Ok so it’s no surprise. Eleven time World Surf Champion Kelly Slater has launched his own brand – Outerknown – in the wake of his much vaunted split from long time sponsors Quiksilver. Question is – will the new company deliver on its very Slateresque claims on creating ethically produced, sustainable product rooted in the aesthetics of the ocean – or is this merely the board shorts rocking corporate crew co-opting Slats into ‘doing a Patagonia’ – with cynical eye on the yield of the dollar bill?
Let’s examine the evidence. According to Transworld Business, Outerknown is no simple ground-up startup. Rather, the brand is backed and comes under the aegis of the Kering Group – the industry behemoth that via its brand Volcom made a bundle of cash by presenting a punkish, irreverent alternative ethos to the mainstream brands like Billabong and Quik around the turn of the millennium. So what, you might say – it’s more than possible for a brand to define its own values and practices against the backdrop of an altogether different business model. That’s capitalism, baby. On the other hand – even with Slater’s chops – how possible will it be to sustain the all important profit margins that a corporation like The Kering Group needs, while sticking resolutely to the brands guns of ethical production and distribution models? We simply don’t know.
Anyone who knows anything about Kelly Slater will know that, possibly more than anyone else who has ever ridden a wave, he genuinely maintains a sense of propriety when it comes to the physical planet. The man has a preternatural, seemingly animal knowledge of the way the ocean works – and leveraging this knowledge he has become one of the wealthiest and most influential humans in the field of free sports. In a kind of obtuse mirror image to his physical freakitude, however, he has managed to stay incredibly elusive and has steered clear time and time again of becoming any sort of ‘surfing ambassador to the planet’.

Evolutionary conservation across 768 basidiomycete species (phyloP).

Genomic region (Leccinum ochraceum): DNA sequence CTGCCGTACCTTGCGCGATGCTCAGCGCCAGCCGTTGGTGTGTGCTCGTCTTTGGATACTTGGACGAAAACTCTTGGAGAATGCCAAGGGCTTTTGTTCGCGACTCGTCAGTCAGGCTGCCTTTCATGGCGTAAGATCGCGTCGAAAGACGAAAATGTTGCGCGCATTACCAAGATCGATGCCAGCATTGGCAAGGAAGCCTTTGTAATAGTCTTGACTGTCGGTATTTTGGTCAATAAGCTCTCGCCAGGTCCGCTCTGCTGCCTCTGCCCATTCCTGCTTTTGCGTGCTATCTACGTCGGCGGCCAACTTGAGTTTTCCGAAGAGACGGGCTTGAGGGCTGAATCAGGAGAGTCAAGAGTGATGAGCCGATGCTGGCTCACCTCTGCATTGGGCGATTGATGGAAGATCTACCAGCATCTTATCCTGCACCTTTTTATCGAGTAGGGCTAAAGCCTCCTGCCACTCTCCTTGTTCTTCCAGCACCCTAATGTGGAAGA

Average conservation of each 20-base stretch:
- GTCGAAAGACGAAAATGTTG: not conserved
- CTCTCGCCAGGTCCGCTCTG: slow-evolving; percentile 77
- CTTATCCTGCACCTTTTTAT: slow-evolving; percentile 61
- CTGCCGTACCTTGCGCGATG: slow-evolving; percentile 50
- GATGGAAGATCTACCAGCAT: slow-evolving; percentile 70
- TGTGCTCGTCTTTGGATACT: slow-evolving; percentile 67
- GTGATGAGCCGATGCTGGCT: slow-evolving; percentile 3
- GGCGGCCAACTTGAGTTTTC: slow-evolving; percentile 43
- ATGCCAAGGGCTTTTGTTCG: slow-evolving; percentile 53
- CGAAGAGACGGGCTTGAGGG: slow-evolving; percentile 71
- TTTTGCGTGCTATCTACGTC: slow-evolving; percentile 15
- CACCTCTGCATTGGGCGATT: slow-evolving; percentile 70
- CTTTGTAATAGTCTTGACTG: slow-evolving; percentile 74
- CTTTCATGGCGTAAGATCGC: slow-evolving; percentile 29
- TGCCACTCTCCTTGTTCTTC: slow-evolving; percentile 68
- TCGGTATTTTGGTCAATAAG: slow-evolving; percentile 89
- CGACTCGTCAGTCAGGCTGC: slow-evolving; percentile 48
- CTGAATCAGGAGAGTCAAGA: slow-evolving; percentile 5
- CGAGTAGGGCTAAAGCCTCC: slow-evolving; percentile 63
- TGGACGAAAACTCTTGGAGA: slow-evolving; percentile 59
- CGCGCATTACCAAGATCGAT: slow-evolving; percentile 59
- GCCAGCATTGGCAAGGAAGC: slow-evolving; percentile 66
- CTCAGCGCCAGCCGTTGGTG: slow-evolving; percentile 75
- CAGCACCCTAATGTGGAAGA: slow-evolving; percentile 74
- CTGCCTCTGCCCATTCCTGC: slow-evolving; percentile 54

His image has veered between unreconstructed Floridian surf kid hanging out with Pam Anderson – to being an über-focussed Michael Jordan character – to now and then revealing himself as an arch conspiracist and quasi mystic – a kind of shaman in the eyes of some who is able to call the best set waves unto himself and then proceeds to shred them to pieces. At the height of his competitive powers (which are far from depleted) Kelly can make even the other top 44 surfers in the world look awkward and mechanical in the water.
When you weigh up these arguments – the reality of the business versus Slater’s crystalline reputation – it’s impossible to make a call as to wether or not the champ’s direct intervention in the brand will make a difference.
What’s clear, though, is this: the surf industry for decades has simultaneously shouted loudly about the magic of the ocean environment while producing a tonnage of toxic landfill to equal any of the ‘mainstream’ industries. It’s exciting to think that The Greatest Surfer Who Has Ever Lived might be poised to change things from within.
We’ll have to wait and see.